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decided: September 17, 1987.


Appeal from the Order of the Court of Common Pleas of Allegheny County in case of Boyce Road Partnership v. The Municipality of Upper St. Clair, SA 303 of 1985.


Joan P. Feldman, with her, Robert N. Hackett, for appellant.

Lynn E. Macbeth, with him, Walter A. Koegler, for appellee.

Judges Doyle and Palladino, and Senior Judge Blatt, sitting as a panel of three. Opinion by Judge Palladino.

Author: Palladino

[ 109 Pa. Commw. Page 400]

This is an appeal by the Municipality of Upper St. Clair (Appellant) from an order of the Court of Common Pleas of Allegheny County (trial court) reversing a denial by the Upper St. Clair Board of Commissioners (Board) of a conditional use permit for the construction of a planned office center (POC) to Boyce Road Partnership (Developer). For the reasons which follow, we reverse.

In 1975, Developer purchased a parcel of real property approximately forty-two (42) acres in size and located in Upper St. Clair Township. At all times relevant hereto, this parcel was zoned RM-P Planned Restricted Light Industrial District.

Pursuant to a master plan for the development of the entire tract, Developer applied for tentative approval of Phase I of the POC in 1977. A POC is permitted in an RM-P district as a conditional use.*fn1 Approval is obtained in two phases, tentative and final. Tentative approval often contains conditions which must be satisfied prior to the grant of final approval.

After both tentative and final approvals were secured, Developer constructed two office buildings, completing the first in 1979 and the second in 1981. On February 6, 1984, Boyce Plaza Road, abutting these office buildings, was accepted by Appellant.

[ 109 Pa. Commw. Page 401]

In February of 1981, Developer started the application process for Phase II. Phase II consisted of an office building and a hospital. Amended tentative approval was granted on October 4, 1982, subject to, among others, the following conditions:

11. That the following phasing schedule for filing for final approvals be followed:

Phase 2 -- Lot 3A -- not later than 12 months from filing of Phase I (the parcel of land lying west of the Stop N Go building adjacent to Chartiers Creek) and after satisfactory completion of installation of all public and private improvements serving Boyce Road POC (that parcel of land containing the Stop N Go headquarters building) and Phase I of Boyce Plaza Complex including installation of the 8 inch water line with a crossover and direct point of connection for the Stop N Go Office Building.

Phase 3 -- Lot 5 -- not later than 12 months from the filing of the previous phase and after satisfactory completion of the installation of all public and private improvements for prior phases.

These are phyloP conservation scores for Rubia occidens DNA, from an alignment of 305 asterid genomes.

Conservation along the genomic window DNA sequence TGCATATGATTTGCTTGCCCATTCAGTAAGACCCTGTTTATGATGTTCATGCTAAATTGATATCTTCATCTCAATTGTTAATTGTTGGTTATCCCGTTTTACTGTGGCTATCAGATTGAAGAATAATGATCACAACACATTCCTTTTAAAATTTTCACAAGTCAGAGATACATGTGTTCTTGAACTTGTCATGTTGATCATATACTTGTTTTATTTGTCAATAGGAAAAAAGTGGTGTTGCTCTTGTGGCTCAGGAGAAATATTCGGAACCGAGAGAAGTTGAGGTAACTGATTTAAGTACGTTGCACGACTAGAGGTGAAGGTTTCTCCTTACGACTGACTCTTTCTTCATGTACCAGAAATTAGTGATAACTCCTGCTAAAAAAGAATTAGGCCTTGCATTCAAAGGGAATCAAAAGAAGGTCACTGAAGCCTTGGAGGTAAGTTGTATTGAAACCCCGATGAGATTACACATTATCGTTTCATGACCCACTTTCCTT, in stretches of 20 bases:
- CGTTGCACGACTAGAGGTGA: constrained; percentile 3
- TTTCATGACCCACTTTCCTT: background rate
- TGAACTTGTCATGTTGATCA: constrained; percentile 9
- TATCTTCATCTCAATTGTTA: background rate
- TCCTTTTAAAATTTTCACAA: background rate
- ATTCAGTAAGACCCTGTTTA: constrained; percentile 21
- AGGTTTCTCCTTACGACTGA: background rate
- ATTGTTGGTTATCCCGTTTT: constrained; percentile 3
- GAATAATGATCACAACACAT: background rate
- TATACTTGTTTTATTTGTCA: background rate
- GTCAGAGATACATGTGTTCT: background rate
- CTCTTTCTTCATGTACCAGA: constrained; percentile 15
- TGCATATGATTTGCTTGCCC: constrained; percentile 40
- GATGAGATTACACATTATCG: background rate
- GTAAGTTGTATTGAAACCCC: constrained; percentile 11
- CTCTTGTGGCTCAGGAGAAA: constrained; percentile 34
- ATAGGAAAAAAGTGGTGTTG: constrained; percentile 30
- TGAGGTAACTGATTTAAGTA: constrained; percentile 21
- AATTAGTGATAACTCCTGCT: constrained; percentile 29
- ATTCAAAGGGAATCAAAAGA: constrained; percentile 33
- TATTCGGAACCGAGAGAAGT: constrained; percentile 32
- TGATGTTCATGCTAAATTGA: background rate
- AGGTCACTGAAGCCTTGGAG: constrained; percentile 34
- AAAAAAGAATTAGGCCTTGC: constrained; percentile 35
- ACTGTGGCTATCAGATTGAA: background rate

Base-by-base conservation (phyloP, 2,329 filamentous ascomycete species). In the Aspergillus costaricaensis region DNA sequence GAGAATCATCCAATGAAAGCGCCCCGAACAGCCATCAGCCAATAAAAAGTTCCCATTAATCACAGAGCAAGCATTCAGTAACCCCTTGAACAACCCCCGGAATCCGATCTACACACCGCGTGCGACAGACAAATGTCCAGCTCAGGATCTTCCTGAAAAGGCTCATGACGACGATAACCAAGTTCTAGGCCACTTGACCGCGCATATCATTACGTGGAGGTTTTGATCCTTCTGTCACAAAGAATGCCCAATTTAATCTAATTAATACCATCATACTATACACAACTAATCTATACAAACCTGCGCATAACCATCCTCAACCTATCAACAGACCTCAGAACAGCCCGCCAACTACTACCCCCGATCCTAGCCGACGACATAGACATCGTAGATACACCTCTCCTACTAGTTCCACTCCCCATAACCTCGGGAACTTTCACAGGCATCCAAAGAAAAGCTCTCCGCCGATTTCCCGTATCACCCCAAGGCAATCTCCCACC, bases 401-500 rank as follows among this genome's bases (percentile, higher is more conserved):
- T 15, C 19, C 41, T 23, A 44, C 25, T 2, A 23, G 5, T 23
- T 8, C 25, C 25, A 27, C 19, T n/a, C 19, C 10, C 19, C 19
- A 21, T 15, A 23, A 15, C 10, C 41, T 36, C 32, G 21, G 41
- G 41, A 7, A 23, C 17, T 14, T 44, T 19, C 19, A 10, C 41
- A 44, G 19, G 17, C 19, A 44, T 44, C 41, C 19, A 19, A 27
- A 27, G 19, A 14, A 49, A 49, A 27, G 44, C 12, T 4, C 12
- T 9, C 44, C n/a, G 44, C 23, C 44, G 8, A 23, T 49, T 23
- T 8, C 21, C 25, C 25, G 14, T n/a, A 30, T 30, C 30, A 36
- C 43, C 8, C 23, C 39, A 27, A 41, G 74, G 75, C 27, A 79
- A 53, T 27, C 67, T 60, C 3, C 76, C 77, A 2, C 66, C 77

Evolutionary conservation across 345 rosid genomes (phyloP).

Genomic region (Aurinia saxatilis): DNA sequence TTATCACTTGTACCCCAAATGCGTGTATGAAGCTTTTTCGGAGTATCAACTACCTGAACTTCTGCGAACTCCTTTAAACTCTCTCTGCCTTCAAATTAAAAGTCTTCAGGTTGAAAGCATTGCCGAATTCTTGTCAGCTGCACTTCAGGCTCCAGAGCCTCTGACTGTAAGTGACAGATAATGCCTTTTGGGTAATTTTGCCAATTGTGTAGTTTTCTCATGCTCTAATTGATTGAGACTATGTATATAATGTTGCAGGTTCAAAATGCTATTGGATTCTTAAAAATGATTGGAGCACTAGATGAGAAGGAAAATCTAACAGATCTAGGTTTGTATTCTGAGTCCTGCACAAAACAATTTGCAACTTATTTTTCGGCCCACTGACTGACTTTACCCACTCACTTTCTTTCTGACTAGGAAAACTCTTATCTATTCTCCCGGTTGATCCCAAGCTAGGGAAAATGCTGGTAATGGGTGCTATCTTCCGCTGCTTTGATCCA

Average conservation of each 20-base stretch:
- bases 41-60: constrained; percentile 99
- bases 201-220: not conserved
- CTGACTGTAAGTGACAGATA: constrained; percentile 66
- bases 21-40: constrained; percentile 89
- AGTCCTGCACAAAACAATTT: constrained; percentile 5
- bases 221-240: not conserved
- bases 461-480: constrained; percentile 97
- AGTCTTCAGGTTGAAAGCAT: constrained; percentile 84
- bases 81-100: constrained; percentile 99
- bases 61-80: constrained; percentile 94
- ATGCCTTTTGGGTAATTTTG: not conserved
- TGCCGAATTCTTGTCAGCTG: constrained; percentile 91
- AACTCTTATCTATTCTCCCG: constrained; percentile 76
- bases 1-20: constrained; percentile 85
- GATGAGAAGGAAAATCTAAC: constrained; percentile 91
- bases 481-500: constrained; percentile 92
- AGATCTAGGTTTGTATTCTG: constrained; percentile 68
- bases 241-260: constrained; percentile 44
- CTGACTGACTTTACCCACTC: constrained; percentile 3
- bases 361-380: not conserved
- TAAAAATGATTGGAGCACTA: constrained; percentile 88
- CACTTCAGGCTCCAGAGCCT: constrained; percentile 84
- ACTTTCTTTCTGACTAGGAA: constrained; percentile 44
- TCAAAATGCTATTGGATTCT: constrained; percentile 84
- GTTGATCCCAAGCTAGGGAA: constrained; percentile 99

Phase 4 -- Lot 6 -- same condition as for phase 3.

(Emphasis added.) Appellant granted final approval for this phase by ordinance enacted July 5, 1983, subject to the condition "THAT Final Approval of the plan is subject to all conditions of amended Tentative Approval granted October 4, 1982 by Decision -- USC-POC 1-82 of the Board of Commissioners." The office building was completed in 1983 and the hospital in 1984. On September 26, 1984, Appellant refused to accept the dedication of the additional portion of Boyce Plaza Road and the Phase II public improvements, abutting the hospital.

[ 109 Pa. Commw. Page 402]

Appellant's stated reason for rejection was that Developer failed to install the electric lines serving the hospital underground, in violation of Section 114-16B of the Upper St. Clair subdivision ordinance. Appellant stated:

Unfortunately, the overhead installation of electric did not come to our attention until it was finished. The approved construction drawings did not indicate the proposed electric installation, and the utility company failed to apply for and obtain the required Township Street Opening Permit for the installation.

Nevertheless, unless there is some technical reason why it is impossible or unadvisable, we must insist that the Township requirements and standards be complied with and that the electric along Boyce Plaza Road be placed underground prior to Township acceptance of Boyce Plaza Road Extension or the consideration of any other application for final approval of additional phases of Boyce Plaza Complex Planned Office Center, including Phase III which you have told me you intend to file in October, 1984. This is consistent with the phasing schedule for Boyce Plaza Complex Planned Office Center.

In October, 1984, Developer filed for final approval of Phase III of the POC.*fn2 Phase III consists of two 15,000 sq. ft. buildings. After a February 4, 1985 hearing, the Board denied the application for final approval as incomplete. Specifically, the Board cited three items:

1) The failure to produce a financing commitment for both office buildings (Developer had

[ 109 Pa. Commw. Page 403]

    produced a commitment from Union National Bank for one building);

2) The failure to substantiate compliance with the Upper St. Clair Interim Flood Plain Ordinance; and

3) The failure to remove the existing aerial electrical lines abutting the hospital in Phase II and place them underground.